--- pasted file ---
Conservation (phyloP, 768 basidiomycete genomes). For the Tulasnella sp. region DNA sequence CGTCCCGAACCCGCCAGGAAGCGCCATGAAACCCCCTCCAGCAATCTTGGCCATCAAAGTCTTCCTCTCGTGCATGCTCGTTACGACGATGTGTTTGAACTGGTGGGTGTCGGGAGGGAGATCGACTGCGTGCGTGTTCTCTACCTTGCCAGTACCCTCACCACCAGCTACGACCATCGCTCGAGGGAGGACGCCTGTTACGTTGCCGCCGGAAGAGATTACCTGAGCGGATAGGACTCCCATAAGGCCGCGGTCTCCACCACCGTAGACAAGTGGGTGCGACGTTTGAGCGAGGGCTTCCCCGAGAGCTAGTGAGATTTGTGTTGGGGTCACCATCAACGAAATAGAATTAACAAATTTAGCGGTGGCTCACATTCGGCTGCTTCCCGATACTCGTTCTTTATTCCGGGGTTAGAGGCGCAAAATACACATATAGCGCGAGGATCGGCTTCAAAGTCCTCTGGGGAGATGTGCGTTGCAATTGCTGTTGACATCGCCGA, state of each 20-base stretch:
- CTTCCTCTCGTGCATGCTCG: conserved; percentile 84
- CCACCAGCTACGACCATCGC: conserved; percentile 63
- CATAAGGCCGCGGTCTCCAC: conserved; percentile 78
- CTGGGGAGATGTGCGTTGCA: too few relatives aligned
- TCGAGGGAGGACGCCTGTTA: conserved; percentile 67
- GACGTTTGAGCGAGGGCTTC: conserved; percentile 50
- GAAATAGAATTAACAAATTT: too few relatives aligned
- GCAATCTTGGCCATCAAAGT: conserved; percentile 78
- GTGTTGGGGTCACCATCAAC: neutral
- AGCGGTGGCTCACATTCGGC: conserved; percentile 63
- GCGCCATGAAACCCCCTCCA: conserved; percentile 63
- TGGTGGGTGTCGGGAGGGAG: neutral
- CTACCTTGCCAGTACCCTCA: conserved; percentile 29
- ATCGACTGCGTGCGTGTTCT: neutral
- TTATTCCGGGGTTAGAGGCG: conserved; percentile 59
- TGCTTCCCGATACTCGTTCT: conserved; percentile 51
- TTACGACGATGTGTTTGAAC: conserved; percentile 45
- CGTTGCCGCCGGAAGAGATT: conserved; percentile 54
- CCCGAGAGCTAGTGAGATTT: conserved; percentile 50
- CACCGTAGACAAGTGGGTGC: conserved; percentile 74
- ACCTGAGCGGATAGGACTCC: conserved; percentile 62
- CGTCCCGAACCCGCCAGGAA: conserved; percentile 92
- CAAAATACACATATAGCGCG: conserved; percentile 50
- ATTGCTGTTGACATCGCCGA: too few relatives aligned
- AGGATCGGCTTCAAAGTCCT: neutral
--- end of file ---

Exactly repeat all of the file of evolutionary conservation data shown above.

Conservation (phyloP, 768 basidiomycete genomes). For the Tulasnella sp. region DNA sequence CGTCCCGAACCCGCCAGGAAGCGCCATGAAACCCCCTCCAGCAATCTTGGCCATCAAAGTCTTCCTCTCGTGCATGCTCGTTACGACGATGTGTTTGAACTGGTGGGTGTCGGGAGGGAGATCGACTGCGTGCGTGTTCTCTACCTTGCCAGTACCCTCACCACCAGCTACGACCATCGCTCGAGGGAGGACGCCTGTTACGTTGCCGCCGGAAGAGATTACCTGAGCGGATAGGACTCCCATAAGGCCGCGGTCTCCACCACCGTAGACAAGTGGGTGCGACGTTTGAGCGAGGGCTTCCCCGAGAGCTAGTGAGATTTGTGTTGGGGTCACCATCAACGAAATAGAATTAACAAATTTAGCGGTGGCTCACATTCGGCTGCTTCCCGATACTCGTTCTTTATTCCGGGGTTAGAGGCGCAAAATACACATATAGCGCGAGGATCGGCTTCAAAGTCCTCTGGGGAGATGTGCGTTGCAATTGCTGTTGACATCGCCGA, state of each 20-base stretch:
- CTTCCTCTCGTGCATGCTCG: conserved; percentile 84
- CCACCAGCTACGACCATCGC: conserved; percentile 63
- CATAAGGCCGCGGTCTCCAC: conserved; percentile 78
- CTGGGGAGATGTGCGTTGCA: too few relatives aligned
- TCGAGGGAGGACGCCTGTTA: conserved; percentile 67
- GACGTTTGAGCGAGGGCTTC: conserved; percentile 50
- GAAATAGAATTAACAAATTT: too few relatives aligned
- GCAATCTTGGCCATCAAAGT: conserved; percentile 78
- GTGTTGGGGTCACCATCAAC: neutral
- AGCGGTGGCTCACATTCGGC: conserved; percentile 63
- GCGCCATGAAACCCCCTCCA: conserved; percentile 63
- TGGTGGGTGTCGGGAGGGAG: neutral
- CTACCTTGCCAGTACCCTCA: conserved; percentile 29
- ATCGACTGCGTGCGTGTTCT: neutral
- TTATTCCGGGGTTAGAGGCG: conserved; percentile 59
- TGCTTCCCGATACTCGTTCT: conserved; percentile 51
- TTACGACGATGTGTTTGAAC: conserved; percentile 45
- CGTTGCCGCCGGAAGAGATT: conserved; percentile 54
- CCCGAGAGCTAGTGAGATTT: conserved; percentile 50
- CACCGTAGACAAGTGGGTGC: conserved; percentile 74
- ACCTGAGCGGATAGGACTCC: conserved; percentile 62
- CGTCCCGAACCCGCCAGGAA: conserved; percentile 92
- CAAAATACACATATAGCGCG: conserved; percentile 50
- ATTGCTGTTGACATCGCCGA: too few relatives aligned
- AGGATCGGCTTCAAAGTCCT: neutral